Despite the plethora of languages spoken in the region by its inhabitants, the principality's official language was Greek.The earliest mention of the Crimean section of the Empire of Trebizond is made after the fall of Constantinople, by the historian Theodore Spanoudes who makes mention of the existence of a "Prince of Gothia" in the reign of Emperor Andronikos III Palaiologos (1328 - 1341).Other references make mention of events taking place in the fourteenth century.For example, some chroniclers identifying "Dmitry", one of the three Tartar princes who resisted the incursion of the Lithuanians into Ukraine at the epic Battle of Blue Waters, with a Prince of Gothia, who was tributary to the Emperor in Trebizond.It had its capital at Doros, also called Theodoro and now known by its Turkic name of Mangup, a city that formed a separate ecclesiastical Metropolis as early as the seventh century.
Alexios was then succeeded, by his son, who was given the Mongolian/Turkish name of Olubei.In 1465, a prince Isaac is mentioned, who in the face of the mounting Ottoman danger, engaged in a rapprochement with the Genoese at the nearby colony of Caffa and wed his sister Maria to Stephen the Great, ruler of Moldavia.However, his increasingly pro-Ottoman stance in the later years of his reign caused his brother Alexander to overthrow him.By necessity, it cultivated peaceful relations with the Mongolian Golden Horde to its north, paying them an annual tribute, but was in constant conflict with Genoese colonies to the south over access to the coasts and the trade that went through the Crimean harbours, culminating in a strip of the coastal land from Balaklava to Alushta, known to the Greeks as Parathalassia, falling under Genoese control, whereupon it was renamed as Captainship of Gothia.After the principality of Theodoro had lost harbours on the southern coast, it constructed a new port called Avlita at the mouth of the Chernaya River and fortified it with the fortress of Kalamita which is now known as Inkerman.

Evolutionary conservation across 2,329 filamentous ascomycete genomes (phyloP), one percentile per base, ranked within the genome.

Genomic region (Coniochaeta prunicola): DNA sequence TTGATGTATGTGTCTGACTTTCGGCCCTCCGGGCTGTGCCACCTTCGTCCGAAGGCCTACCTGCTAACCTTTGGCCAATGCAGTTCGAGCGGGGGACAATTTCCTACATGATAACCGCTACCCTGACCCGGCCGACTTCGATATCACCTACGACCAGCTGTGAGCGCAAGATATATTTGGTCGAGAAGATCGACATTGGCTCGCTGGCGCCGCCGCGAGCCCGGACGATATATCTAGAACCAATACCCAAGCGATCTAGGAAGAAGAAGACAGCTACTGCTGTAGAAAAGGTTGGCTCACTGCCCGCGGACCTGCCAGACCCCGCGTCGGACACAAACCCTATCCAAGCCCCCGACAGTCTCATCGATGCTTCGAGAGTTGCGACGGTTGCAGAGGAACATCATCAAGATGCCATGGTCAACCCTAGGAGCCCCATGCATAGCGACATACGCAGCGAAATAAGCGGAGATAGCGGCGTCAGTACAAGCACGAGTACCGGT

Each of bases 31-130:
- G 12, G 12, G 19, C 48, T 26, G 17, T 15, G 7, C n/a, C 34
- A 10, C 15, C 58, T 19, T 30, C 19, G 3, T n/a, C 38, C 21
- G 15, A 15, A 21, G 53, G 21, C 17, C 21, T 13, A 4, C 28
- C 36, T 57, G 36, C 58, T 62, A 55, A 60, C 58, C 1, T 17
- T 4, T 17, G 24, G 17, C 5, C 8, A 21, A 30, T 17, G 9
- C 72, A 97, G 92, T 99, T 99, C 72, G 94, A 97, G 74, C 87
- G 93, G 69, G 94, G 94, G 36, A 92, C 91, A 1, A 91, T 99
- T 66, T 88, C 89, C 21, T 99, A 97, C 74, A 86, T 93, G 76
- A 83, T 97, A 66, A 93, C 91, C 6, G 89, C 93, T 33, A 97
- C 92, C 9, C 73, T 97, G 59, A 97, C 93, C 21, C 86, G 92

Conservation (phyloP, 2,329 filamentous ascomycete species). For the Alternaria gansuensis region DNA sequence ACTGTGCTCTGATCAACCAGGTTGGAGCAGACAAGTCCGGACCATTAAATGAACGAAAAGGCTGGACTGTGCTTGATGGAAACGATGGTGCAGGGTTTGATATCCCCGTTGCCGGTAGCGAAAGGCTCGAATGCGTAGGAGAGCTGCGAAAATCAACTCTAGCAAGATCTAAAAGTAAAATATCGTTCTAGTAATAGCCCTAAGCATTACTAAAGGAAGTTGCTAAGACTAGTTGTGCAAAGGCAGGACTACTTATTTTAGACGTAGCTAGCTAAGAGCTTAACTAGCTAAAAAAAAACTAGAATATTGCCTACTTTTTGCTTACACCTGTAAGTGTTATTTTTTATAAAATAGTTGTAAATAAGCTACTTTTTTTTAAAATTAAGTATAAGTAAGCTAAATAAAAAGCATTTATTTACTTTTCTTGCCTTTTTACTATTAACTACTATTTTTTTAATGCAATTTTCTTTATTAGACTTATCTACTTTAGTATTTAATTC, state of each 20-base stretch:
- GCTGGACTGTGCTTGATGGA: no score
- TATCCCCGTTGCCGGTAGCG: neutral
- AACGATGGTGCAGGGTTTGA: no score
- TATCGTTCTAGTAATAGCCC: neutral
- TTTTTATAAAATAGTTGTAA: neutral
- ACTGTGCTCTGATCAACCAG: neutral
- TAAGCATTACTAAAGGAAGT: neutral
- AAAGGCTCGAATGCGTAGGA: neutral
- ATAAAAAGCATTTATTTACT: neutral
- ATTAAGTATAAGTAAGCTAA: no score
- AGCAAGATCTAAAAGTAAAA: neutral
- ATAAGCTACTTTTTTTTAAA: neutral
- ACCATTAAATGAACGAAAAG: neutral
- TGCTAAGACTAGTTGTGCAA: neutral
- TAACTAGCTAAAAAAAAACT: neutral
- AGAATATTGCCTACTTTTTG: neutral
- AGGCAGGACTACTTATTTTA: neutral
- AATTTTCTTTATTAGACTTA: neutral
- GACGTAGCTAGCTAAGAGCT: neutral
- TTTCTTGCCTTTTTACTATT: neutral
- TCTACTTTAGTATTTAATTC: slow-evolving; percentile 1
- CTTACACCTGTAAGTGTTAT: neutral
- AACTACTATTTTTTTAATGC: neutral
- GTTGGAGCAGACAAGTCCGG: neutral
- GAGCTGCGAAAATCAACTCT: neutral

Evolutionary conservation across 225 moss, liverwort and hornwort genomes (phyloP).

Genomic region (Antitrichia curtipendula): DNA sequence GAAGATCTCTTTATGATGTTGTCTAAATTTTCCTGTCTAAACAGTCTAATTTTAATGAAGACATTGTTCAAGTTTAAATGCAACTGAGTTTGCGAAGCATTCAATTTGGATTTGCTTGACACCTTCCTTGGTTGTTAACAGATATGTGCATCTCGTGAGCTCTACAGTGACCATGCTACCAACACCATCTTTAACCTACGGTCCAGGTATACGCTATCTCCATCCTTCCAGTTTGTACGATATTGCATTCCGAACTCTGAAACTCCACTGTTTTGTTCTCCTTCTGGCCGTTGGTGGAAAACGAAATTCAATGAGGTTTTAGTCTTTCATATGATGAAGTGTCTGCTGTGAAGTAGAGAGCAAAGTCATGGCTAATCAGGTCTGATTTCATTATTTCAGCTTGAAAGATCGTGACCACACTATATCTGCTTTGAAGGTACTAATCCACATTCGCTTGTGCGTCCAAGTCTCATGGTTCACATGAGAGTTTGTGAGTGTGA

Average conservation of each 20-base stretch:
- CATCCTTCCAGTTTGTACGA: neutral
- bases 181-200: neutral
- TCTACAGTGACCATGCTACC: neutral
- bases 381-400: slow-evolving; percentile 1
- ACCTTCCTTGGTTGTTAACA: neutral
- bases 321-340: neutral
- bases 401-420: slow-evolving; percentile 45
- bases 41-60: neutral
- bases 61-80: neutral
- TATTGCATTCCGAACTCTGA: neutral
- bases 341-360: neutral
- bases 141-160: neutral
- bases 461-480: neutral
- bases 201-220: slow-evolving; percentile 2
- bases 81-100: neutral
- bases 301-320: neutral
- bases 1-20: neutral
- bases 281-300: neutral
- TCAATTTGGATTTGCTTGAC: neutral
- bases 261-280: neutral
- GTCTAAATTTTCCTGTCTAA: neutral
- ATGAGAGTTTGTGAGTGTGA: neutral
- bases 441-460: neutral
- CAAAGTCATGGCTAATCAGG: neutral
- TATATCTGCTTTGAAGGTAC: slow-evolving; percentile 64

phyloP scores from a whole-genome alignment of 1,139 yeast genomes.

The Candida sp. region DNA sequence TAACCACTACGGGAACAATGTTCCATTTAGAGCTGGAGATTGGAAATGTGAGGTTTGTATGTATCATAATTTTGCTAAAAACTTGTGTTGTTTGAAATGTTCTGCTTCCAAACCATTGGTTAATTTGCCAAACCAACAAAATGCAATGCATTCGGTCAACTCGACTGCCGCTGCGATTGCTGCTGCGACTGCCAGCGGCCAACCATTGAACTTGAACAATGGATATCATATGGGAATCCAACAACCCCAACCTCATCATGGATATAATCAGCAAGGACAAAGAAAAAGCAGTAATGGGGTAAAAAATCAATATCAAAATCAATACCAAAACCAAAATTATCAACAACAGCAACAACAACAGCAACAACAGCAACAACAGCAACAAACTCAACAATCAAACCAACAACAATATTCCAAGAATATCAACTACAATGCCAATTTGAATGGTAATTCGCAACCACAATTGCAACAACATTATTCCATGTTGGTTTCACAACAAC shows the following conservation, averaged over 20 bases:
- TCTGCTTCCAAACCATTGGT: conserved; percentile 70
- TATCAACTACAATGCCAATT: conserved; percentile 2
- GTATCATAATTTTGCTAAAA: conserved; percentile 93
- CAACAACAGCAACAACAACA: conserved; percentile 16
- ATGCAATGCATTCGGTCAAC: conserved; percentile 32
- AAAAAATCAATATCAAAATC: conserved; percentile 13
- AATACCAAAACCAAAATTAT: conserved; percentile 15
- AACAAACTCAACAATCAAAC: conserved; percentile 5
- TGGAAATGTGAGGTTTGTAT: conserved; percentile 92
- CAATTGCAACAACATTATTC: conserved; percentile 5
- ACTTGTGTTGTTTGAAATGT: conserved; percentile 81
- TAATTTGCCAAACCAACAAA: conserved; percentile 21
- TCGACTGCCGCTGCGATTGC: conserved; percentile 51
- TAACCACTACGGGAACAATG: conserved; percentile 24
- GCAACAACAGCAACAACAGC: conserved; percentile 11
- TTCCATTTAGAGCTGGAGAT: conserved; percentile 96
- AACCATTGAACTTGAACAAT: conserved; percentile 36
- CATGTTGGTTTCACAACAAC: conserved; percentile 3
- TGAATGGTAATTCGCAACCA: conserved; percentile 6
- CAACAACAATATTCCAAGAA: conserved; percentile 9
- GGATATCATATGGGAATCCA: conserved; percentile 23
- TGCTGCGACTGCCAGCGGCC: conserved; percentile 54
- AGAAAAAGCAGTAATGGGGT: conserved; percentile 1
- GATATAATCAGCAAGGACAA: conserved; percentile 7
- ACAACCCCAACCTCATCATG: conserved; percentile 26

As a bridge between Europe and Asia, it formed an orientalist's paradise, inspiring writers as early as Cervantes to describe his hero Don Quixote as "imagining himself for the valour of his arm already crowned at least Emperor of Trebizond." French writer Rabelais, on the other hand, had his character Picrochole, the ruler of Piedmont, declare: "I want also to be Emperor of Trebizond," while Rose Macaulay begins her classic the Towers of Trebizond with the immortal line: "Take my camel, dear." What is lesser known however, is that the Empire of Trebizond extended far beyond the borders of modern day northern Turkey all the way to Crimea, where the "Lordship of the city of Theodoro and the Maritime Region" (Αὐθεντία πόλεως Θεοδωροῦς καὶ παραθαλασσίας) formed an integral part of the Empire of Trebizond. Since times ancient, Greeks founded colonies in the Crimean region.